(DOC NYC started November 9 and ran through November 16. HtN has you covered with reviews so keep checking back!)
A film for casual lovers of modern architecture and aficionados, both, Big Time follows rising-star Bjarke Ingels, Danish architect of, among other buildings, Via 57 West, in Manhattan and, back home in Denmark, the Maritime Museum in Helsingør. As the movie begins, in 2015, he is about to go on Charlie Rose‘s show to discuss his winning design for 2 World Trade Center (the final tower). Just recently 40 at that point, he has seemingly reached the pinnacle of his profession. Is he precocious? Yes. Is such a pace sustainable? That is the question asked by (also Danish) filmmaker Kaspar Astrup Schröder (The Invention of Dr. Nakamats). The result is an engaging cinematic portrait of one of the great artists of our contemporary world.
It turns out, according to Ingels’ parents, that the future architect was a precocious child, as well, though his initial interests pushed him towards comic books, rather than buildings. Ultimately, there was something a little more satisfying to, as Ingels puts it, turning “abstract ideas into concrete realities” than in merely dreaming up exciting new worlds. Besides, in his work, Ingels effectively does create new worlds, anyway: beautiful structures that look and feel like fresh and innovative ecospheres. So perhaps the leap from comics to architecture is not such a great one. As if to emphasize that connection, Schröder frequently films his subject explaining both his own designs and those of others by drawing accompanying images/storyboards on large sheets of white newsprint. It’s all brilliant visual thinking.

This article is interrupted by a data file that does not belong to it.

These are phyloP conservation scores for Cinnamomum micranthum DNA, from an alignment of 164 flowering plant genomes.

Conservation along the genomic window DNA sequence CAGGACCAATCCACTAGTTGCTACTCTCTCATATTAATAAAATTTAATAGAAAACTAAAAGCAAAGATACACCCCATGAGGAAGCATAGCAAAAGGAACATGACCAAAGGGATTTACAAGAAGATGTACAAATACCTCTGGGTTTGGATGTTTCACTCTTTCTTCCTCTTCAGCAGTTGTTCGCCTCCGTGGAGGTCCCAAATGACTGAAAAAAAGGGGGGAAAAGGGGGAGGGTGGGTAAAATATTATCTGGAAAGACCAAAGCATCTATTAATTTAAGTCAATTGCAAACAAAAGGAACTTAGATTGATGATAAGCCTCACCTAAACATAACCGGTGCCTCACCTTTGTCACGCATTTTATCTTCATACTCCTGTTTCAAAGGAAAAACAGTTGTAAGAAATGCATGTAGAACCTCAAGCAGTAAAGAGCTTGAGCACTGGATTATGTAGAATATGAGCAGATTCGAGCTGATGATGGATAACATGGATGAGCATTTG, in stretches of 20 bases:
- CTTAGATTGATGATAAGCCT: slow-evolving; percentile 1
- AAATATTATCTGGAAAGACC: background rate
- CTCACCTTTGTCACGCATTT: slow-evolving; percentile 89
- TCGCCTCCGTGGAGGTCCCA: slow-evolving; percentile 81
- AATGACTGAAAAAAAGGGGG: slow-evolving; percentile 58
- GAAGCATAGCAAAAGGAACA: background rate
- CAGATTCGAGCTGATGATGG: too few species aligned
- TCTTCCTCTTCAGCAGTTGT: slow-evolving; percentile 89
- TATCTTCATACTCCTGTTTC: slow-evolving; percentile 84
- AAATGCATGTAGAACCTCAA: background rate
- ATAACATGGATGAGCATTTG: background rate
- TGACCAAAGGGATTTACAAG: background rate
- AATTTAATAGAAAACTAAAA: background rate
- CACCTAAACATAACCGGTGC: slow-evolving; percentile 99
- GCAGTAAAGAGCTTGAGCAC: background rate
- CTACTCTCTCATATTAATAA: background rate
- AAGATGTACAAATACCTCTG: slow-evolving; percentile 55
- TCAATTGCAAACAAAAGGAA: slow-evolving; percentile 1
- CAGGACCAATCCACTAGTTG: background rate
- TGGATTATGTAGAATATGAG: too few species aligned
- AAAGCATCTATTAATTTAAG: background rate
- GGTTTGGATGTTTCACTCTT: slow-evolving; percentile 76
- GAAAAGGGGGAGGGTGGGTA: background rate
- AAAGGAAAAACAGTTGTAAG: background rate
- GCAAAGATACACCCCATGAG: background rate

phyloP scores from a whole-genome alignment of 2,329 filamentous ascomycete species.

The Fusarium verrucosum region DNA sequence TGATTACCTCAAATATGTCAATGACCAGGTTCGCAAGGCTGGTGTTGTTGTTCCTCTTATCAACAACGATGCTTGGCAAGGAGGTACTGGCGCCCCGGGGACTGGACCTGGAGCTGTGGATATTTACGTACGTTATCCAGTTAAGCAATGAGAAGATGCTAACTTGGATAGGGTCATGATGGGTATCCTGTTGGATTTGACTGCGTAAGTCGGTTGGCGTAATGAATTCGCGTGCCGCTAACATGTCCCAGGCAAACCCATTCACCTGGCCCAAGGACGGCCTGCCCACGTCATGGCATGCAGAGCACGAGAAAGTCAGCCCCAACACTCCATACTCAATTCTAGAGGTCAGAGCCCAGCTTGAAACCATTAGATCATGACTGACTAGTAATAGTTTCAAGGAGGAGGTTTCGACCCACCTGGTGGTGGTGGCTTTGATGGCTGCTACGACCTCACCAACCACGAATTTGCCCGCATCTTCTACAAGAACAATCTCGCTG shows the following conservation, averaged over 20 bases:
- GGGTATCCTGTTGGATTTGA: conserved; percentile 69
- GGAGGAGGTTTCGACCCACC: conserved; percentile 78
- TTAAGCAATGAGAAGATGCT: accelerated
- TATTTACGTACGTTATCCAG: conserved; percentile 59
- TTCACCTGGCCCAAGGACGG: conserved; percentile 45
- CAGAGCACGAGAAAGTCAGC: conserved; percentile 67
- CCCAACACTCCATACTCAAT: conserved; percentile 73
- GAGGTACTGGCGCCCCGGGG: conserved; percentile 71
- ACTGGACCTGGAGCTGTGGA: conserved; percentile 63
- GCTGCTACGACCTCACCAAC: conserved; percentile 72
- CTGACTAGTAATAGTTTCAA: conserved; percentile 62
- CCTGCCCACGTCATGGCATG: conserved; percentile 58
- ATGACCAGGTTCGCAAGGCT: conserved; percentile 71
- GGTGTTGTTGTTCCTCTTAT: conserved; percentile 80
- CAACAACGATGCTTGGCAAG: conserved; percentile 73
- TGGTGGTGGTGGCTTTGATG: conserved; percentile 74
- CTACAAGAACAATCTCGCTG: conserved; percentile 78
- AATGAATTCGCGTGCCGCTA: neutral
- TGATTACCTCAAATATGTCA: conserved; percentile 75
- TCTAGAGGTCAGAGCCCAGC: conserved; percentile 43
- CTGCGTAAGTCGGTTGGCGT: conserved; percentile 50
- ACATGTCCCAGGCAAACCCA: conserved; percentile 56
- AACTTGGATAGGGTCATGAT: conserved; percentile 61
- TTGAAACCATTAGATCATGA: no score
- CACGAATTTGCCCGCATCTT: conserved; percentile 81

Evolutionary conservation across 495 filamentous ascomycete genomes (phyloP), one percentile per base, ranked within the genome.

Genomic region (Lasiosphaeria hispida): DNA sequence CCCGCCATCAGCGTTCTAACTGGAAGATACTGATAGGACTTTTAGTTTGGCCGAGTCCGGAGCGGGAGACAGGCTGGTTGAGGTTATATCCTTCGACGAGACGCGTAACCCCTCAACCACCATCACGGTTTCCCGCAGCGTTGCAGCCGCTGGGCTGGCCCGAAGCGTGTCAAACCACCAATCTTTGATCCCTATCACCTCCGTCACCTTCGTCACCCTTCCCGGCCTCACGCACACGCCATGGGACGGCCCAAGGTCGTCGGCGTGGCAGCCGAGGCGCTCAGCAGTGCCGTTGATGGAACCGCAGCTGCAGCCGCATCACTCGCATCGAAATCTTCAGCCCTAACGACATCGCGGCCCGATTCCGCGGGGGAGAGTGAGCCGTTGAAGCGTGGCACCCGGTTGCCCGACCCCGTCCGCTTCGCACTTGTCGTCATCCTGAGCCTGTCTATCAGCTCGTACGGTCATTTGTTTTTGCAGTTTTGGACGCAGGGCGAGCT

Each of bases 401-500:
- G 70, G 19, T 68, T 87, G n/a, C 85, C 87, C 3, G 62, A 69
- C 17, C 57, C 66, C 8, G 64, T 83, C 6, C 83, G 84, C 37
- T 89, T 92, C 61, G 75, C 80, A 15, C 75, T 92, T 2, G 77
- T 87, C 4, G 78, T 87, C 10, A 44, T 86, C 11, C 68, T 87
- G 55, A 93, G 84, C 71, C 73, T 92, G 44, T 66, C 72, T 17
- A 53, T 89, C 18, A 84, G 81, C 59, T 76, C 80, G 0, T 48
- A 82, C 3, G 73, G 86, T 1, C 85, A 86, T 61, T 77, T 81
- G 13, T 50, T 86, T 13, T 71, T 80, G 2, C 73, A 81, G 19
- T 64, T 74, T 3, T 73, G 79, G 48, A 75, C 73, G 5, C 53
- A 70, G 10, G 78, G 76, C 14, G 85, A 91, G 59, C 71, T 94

Unfortunately, the pressures of the job on Ingels – especially once he decides to expand his outfit (called BIG, or Bjarke Ingels Group; hence the movie’s title) beyond Denmark’s borders, eventually lead to major concerns about his health, exacerbated by an off-screen concussion. As Ingels meditates on how many famous architects before him have died of unnatural causes, prior to completing major projects, we watch him go through a series of medical tests, struggling to stay on top of his firm’s increasing workload. Life at the top can be tough for those who make it via their own blood, sweat and tears.
One of the great aspects of the movie is how beautifully Schröder – also the cinematographer – photographs the architecture, highlighting that which makes Ingels justifiably celebrated. From a school like Gammel Hellerup Gymnasium (Ingels’ alma mater) to apartment dwellings like 8 House and The Mountain to, my favorite, the ARC Amager Bakke power plant, which doubles as a ski slope, Ingels has long demonstrated a commitment to designing buildings that are both functional and sustainable. On top of all that, he also seems like a genuinely nice human being. I had never heard of him before, but now, thanks to Schröder’s lovely movie, I have gained a rich appreciation for both the man and his art.
– Christopher Llewellyn Reed (@ChrisReedFilm)